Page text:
Self-referrals are usually found in conjunction with other problems, so it is common for a case to come up through an investigation for another reason. For instance, if you have clients complaining about the bills they are receiving it might prompt an investigation that may find instances of self-referrals.
If a pattern of problems exists, Medicare and Medicaid may investigate a practice to make sure that they are in compliance. If a health professional is referring clients to a DHS from which they get proceeds, they have an incentive to overprescribe visits to increase their profits. To avoid unnecessary procedures, Medicare and Medicaid prevent self-dealing through the Stark Law.
There is a potential for your practice to be audited by the federal government, and if they begin an audit against you, it would be helpful to have an experienced attorney to help you with the audit. If during the audit they find any problems in your records, they may begin a full investigation where they may question patients and workers to find more evidence.
If you are under investigation for health care fraud, it is important to know your rights. During an investigation, you may retain an attorney and that attorney may be present for all questioning. If you are questioned by the authorities, you still maintain the right to remain silent to not incriminate yourself, and you have the right to speak to an attorney.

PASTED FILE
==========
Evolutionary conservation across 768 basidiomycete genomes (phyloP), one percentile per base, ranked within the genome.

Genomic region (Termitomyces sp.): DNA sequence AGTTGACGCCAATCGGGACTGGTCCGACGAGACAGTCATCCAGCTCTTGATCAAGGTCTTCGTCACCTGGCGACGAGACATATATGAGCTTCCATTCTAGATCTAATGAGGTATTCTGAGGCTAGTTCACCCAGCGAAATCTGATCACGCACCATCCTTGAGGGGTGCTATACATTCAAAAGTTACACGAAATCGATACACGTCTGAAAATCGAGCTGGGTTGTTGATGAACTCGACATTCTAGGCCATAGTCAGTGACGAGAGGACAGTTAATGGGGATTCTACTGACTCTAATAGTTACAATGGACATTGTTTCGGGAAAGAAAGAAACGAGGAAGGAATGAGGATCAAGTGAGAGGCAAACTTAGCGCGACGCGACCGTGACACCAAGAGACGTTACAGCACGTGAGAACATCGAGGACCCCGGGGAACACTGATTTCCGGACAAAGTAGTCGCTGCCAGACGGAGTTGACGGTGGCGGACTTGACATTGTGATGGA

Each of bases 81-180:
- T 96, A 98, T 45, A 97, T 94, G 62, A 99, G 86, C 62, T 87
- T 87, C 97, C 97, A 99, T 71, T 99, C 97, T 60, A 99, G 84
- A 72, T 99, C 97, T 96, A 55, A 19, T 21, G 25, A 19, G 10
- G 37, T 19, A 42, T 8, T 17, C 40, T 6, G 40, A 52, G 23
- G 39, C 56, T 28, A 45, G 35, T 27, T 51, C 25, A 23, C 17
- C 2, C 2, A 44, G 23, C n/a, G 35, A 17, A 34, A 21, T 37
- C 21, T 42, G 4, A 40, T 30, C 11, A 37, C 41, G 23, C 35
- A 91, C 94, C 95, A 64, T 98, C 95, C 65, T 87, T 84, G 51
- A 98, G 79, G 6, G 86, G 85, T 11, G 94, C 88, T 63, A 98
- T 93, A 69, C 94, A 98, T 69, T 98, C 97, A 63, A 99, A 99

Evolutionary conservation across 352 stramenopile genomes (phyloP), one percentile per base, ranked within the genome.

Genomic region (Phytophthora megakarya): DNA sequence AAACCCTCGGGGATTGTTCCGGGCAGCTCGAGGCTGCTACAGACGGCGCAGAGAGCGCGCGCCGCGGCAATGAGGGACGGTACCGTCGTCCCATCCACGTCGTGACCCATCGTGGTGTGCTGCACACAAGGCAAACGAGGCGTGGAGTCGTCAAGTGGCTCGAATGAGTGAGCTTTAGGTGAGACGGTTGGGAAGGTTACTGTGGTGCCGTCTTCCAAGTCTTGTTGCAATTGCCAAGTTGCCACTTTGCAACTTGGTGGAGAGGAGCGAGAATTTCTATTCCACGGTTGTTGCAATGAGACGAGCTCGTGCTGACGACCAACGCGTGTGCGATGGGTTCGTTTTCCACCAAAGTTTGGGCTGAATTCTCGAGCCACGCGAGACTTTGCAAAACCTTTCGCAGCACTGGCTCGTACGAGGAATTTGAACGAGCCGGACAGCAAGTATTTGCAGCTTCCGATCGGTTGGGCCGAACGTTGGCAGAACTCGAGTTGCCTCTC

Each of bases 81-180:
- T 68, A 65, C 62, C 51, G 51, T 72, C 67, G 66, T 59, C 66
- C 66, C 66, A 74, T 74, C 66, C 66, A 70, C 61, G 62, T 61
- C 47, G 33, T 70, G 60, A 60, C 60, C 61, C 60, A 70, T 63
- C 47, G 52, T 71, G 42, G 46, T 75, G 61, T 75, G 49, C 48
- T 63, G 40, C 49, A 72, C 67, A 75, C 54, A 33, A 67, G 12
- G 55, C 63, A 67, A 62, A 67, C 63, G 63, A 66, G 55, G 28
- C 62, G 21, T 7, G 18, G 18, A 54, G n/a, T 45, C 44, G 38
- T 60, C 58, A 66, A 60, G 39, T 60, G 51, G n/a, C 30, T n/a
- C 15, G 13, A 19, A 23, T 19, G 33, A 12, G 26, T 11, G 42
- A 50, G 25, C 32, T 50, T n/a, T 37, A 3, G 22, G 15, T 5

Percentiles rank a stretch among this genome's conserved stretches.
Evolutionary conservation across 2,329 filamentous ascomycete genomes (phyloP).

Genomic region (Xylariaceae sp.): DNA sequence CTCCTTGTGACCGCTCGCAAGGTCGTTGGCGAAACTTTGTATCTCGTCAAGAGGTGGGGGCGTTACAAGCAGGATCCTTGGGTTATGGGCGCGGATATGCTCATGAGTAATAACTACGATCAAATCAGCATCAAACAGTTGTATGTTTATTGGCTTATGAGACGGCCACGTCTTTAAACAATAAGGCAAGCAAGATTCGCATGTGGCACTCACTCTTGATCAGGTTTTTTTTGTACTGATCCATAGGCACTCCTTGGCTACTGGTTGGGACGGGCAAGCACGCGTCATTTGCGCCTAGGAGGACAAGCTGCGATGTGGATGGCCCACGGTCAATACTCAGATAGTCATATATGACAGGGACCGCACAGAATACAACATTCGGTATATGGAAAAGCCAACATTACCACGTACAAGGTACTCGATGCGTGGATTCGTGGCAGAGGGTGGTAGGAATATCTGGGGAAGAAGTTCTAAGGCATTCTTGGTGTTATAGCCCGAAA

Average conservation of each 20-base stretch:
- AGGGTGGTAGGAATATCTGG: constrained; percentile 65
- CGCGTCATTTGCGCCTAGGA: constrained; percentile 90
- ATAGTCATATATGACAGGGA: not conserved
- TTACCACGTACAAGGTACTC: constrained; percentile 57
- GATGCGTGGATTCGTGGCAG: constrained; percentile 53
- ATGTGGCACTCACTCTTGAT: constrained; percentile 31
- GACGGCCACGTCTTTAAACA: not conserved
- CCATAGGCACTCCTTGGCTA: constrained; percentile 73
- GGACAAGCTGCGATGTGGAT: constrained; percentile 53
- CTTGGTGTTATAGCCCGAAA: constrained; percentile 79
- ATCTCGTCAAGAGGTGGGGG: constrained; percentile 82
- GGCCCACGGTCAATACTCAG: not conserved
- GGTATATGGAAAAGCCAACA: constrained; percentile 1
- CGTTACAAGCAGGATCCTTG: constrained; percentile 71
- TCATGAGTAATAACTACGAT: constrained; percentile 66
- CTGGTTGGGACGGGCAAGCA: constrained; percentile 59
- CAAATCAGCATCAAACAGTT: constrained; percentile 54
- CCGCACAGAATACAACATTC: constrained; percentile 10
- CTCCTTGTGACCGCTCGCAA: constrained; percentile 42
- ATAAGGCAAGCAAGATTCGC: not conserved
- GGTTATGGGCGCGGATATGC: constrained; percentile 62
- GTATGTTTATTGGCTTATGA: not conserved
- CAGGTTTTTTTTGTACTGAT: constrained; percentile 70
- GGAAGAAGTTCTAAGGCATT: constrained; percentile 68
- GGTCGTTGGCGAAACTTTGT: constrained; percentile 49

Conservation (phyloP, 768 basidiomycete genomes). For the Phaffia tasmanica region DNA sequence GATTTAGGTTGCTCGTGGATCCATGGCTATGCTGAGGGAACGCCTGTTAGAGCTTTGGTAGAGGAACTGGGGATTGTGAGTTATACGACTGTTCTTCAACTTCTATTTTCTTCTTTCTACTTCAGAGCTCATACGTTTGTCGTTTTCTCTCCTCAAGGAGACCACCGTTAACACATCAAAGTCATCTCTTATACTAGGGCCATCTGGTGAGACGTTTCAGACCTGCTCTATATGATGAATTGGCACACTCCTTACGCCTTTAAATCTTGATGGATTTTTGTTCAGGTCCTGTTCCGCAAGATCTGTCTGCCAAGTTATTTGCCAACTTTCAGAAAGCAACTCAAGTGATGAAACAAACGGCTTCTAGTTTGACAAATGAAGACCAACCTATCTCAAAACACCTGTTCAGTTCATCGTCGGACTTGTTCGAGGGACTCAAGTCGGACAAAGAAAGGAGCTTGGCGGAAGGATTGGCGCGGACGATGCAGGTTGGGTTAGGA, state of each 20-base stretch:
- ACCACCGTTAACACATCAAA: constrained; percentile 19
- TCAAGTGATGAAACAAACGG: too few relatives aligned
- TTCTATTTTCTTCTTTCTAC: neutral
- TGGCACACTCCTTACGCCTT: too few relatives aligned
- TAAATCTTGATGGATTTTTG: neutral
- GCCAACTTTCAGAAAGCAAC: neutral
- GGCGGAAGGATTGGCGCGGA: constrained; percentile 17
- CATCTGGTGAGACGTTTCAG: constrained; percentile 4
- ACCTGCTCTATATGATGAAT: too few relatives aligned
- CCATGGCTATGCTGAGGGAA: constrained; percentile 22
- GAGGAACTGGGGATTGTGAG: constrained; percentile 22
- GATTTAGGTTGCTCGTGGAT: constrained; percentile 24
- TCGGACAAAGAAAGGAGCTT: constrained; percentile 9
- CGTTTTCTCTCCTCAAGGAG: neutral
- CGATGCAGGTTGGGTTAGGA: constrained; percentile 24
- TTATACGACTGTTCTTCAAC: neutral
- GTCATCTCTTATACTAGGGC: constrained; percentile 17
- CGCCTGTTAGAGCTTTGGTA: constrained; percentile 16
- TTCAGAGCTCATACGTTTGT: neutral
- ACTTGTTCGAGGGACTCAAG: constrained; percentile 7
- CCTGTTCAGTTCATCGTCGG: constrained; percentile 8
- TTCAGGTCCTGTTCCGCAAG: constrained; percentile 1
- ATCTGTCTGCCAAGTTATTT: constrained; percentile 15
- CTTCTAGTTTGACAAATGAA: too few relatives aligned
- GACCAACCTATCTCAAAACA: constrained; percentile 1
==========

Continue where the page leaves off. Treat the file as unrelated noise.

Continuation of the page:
An attorney will help you through a government investigation. Just because you are under investigation, it does not mean that you have done anything wrong or that you will get charged, but that having an attorney from the onset of an investigation may help you defeat any charges for self-referrals.
It recommends that all financial arrangements be evaluated by legal counsel with experience in medical law to determine the risk of Stark Compliance. An internal audit can also be done at the direction of outside legal counsel. This can be particularly useful when considering protection under attorney-client privilege and internal politics.
After an investigation, it will be determined if charges will be brought against you under the False Claims Act and if an action will commence under the Stark Law. If charged at any point, you may enter into a plea deal with the prosecutor. Yet, it is advised that you speak to an attorney before entering into such a deal. A plea to the False Claim Act holds certain civil penalties.
The authorities may begin questioning you to try to elicit incriminating information either before or after charges are brought. During questioning, you have the right to not involve yourself, and you have the right to have an attorney present. Having an attorney present with you while you are being questioned is important, they can assert your rights and guide you through the process.
If there is enough evidence, charges will most likely be brought; then there will be a grand jury hearing where the grand jury will decide if there is enough evidence to indict. It is important to speak to an attorney to help you prepare for a grand jury hearing because there is a chance to get the charges dropped.
After the indictment, your attorney and the government may work towards a case settlement or move towards its dismissal. If there is no settlement or dismissal, it may end up on trial. Your attorney must work with you to review all the evidence and prepare your defense for trial. For all your criminal convictions, you will have the right to have a jury trial before a jury of your peers.
Importance of a Strategic Defense
A physician self-referral charge could result in massive financial loss through criminal and civil penalties and through restitution. It is important to get ahead of any charges because any violation of the Self Referral law could result in you not being able to receive any Medicare or Medicaid patients.